negotiation strategies

Office of Finance Negotiation Strategies

Negotiation in any setting is a combination of skill and strategies. Your goal within the Office of Finance is to develop negotiation strategies that result in successful agreements and a healthy bottom line.

Identify Skills that Create Successful Negotiation

Take stock of the skills you have that will serve you well during negotiations.

  • Communication is at the top of your list. Make note of your ability to:
    • Make others feel comfortable and respected.
    • Clearly and objectively express expectations and limitations.
  • Seeing things from another’s perspective helps you to be aware of a vendor’s or contractor’s position.
  • Confidence in your interpersonal abilities allows you to reach out to competing companies as you seek the best service/product for your organization.

Review Proven Negotiation Strategies

Review strategies that have worked in your past negotiations. Whether you are seeking agreement on the terms of technology upgrades, or brokering for marketing services, turn first to tried and true methods.

  • Be transparent about your terms from the outset. The agent you meet with is then encouraged to do likewise.
  • Build rapport with the other person, encouraging in-person meetings and regular communication.
    • Get to know each other’s commonalities and organizations.
    • Keep in mind your businesses’ association may develop into a long-term relationship. Starting off on the right foot is respectful for all involved.
  • Reach out to other competitors.
    • Communicating with other contractors and vendors informs you about available services, terms, and products.
    • Bring what you learn to the negotiation.

Keep the Negotiation Moving

Time waits for no one, and that is certainly the case with reaching an agreement.

  • Develop a negotiation plan before your initial meeting.
    • Detail in-house goals, including agreement absolutes and financial limits.
    • Request a list of must-haves and non-negotiable terms from leadership.
    • Prioritize other potential negotiation points such as discounts, agreement duration, and service/product upgrades.
  • Make concessions that are reasonable for both parties.
  • Avoid an item-by-item approach, focusing instead on bundled trading points.
  • Take a risk and try new approaches if negotiations are reaching a stalemate.


Ending on a note of respect, regardless of the outcome, sets a positive tone for future interactions. It also adds to your organization’s reputation of being astute, reasonable, and fair.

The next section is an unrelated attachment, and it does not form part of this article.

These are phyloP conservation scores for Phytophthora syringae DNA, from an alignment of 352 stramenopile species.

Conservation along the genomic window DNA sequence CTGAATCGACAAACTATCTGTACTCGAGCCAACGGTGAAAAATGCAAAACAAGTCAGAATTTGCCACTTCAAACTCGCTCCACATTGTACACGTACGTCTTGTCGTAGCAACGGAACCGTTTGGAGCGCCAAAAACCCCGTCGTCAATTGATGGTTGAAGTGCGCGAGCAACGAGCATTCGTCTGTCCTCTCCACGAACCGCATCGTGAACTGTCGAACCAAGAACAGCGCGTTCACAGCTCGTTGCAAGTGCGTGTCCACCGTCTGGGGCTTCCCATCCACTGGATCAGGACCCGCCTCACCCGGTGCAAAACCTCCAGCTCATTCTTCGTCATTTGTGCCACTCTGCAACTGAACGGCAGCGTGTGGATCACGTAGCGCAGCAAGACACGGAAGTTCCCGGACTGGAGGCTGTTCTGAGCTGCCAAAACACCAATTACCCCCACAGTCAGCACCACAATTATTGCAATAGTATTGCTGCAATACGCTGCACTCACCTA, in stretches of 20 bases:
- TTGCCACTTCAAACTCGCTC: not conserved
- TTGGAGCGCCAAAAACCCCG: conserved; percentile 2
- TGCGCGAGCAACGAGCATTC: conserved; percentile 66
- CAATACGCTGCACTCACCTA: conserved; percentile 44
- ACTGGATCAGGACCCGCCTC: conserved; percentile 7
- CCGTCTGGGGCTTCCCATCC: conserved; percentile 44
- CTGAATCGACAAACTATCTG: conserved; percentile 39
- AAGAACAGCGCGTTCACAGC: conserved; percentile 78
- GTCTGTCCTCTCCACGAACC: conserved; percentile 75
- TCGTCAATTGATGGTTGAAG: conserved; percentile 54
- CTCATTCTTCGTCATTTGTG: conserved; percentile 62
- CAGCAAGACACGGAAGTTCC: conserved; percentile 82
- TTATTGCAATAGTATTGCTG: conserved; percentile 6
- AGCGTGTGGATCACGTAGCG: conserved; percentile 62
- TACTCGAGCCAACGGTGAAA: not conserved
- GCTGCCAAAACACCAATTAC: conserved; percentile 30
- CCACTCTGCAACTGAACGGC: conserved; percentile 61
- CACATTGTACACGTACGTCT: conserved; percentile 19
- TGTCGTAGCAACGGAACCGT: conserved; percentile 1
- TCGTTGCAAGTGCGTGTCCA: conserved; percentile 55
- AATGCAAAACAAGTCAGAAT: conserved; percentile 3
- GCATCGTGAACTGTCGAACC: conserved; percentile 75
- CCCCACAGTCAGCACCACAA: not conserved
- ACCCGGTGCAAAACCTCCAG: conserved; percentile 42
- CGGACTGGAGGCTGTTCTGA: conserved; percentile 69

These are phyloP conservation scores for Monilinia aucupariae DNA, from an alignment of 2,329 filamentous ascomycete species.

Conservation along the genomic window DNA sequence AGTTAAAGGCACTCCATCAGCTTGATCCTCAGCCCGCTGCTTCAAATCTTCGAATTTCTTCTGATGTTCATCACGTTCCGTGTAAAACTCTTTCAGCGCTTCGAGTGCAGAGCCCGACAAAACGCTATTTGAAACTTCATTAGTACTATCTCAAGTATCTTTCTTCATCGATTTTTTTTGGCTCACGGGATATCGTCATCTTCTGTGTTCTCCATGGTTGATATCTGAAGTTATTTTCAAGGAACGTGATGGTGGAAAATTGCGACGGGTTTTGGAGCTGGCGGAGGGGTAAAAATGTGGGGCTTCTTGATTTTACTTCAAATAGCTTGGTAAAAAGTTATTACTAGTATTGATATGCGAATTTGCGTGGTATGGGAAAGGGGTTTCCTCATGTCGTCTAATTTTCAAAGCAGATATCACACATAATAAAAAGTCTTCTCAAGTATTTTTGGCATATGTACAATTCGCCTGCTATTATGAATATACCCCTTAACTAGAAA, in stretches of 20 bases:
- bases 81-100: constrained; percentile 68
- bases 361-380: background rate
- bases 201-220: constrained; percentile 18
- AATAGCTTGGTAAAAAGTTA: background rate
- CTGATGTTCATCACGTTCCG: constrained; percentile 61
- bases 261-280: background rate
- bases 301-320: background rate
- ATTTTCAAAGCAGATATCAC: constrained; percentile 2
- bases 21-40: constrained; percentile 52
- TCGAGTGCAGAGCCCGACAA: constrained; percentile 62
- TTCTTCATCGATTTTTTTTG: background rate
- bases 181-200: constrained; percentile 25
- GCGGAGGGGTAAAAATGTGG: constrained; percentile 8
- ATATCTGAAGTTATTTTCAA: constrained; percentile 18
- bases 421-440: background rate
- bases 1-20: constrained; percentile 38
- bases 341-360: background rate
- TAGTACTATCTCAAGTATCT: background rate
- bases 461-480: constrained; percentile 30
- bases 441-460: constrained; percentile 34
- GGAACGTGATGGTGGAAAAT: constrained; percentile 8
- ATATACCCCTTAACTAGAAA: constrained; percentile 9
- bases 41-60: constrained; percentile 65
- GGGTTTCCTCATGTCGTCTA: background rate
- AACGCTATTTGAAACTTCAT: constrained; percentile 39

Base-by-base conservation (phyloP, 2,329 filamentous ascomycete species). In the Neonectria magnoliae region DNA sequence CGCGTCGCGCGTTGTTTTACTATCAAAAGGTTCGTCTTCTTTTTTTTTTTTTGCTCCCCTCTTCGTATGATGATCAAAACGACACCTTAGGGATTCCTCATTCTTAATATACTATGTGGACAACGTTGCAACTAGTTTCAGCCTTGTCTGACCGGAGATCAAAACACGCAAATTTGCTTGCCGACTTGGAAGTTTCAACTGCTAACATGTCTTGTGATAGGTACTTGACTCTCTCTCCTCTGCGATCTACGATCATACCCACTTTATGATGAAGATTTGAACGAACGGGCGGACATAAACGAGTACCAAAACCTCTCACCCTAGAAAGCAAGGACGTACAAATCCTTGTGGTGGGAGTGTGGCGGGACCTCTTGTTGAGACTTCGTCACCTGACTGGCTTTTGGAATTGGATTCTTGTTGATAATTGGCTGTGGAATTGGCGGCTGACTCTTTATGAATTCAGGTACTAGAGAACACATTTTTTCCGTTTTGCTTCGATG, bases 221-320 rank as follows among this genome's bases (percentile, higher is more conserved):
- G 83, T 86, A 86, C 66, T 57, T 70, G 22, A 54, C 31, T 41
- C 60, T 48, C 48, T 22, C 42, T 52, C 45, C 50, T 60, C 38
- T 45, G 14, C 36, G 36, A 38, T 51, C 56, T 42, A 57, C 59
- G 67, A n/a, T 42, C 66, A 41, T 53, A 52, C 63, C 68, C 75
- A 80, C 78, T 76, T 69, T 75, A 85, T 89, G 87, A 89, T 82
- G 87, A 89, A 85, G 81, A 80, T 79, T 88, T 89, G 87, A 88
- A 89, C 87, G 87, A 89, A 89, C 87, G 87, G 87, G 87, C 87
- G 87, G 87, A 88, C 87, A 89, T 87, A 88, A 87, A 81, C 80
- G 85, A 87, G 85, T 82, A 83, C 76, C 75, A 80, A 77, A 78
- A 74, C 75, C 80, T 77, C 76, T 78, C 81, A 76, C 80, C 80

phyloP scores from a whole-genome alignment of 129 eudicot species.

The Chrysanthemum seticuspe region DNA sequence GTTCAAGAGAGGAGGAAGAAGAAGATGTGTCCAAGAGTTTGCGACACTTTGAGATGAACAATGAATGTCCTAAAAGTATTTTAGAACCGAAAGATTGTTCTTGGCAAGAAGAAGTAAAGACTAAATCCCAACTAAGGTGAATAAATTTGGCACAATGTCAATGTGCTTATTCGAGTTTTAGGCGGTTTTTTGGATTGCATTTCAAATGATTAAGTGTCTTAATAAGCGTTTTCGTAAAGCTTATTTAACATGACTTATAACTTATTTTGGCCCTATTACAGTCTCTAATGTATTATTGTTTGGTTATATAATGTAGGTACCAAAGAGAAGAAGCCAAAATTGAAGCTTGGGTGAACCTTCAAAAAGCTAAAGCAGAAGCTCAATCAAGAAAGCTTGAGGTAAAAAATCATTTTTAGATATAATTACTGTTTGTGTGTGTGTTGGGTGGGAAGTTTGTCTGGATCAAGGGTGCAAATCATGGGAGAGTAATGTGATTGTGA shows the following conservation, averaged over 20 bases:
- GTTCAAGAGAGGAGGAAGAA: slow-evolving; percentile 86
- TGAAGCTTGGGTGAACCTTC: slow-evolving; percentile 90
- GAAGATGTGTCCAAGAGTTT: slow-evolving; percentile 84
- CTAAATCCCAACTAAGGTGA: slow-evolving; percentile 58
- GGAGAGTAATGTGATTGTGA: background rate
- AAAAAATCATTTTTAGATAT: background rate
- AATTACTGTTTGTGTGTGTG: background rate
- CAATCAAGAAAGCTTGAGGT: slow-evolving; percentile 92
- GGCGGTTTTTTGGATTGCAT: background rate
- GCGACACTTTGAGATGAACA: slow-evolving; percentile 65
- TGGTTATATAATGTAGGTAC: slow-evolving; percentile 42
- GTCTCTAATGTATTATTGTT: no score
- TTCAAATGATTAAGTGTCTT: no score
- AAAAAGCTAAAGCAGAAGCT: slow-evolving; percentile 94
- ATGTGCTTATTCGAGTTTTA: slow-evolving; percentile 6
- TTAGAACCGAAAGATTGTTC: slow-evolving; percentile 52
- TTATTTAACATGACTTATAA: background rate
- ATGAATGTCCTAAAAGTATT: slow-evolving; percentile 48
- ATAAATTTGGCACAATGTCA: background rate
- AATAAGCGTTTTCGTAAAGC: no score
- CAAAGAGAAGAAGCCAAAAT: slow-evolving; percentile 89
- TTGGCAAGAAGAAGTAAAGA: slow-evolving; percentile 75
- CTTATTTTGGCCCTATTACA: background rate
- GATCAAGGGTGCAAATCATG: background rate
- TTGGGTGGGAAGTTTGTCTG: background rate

For more communications tips, check out Communication Skills for Workplace Success.



Salary Range 101: What to Ask Your Recruiter

Salary Range 101: What to Ask Your Recruiter

Finding a new job can be stressful. You probably have a million questions running through your mind at any given moment. Once a recruiter contacts you to schedule an interview, it’s time to collect your thoughts and prepare some questions. The interview isn’t just about the recruiter asking you questions–it’s an important opportunity to inquire about important details of the position. This includes salary range negotiation. Here’s a guideline for asking your recruiter about job pay.

When to Pop the Salary Range Question

It’s generally a good idea to get a basic feel for the position before asking about the salary range. After all, while salary is important, it shouldn’t be the sole motivating factor for getting the job. Go through the interview and see if the recruiter wants to schedule a second interview with someone in the organization. If the job sounds great so far and you want to move forward, try to find out the salary range before the second interview.

Ask your recruiter, “I’m looking forward to meet the team at [Company Name]. Are you the correct person to ask about the pay for this job?” Your recruiter might give you a general range, such as, “This job is in the $60,000-$6,500 range.” That’s fine for a first answer. Getting at least a general idea out on the table means you’ll save everyone’s time if you don’t end up liking the numbers. You can get the exact details further down the process if you’re satisfied with the range.

What Else to Ask

You might also want to ask, “What is the benefits package for this job?” While the starting salary range is important, you’ll also want to get all the details you can about bonuses and other perks. Does the job come with child care? Health insurance co-pay? Stock options? If any benefits are important to you, make sure you find out what the employer has to offer.

Don’t shy away from asking about salary and compensation. Know what you’re worth and what you look for in a job.

If you are a current job seeker or employer, click here to learn more about Beacon Resources and how we can help you today!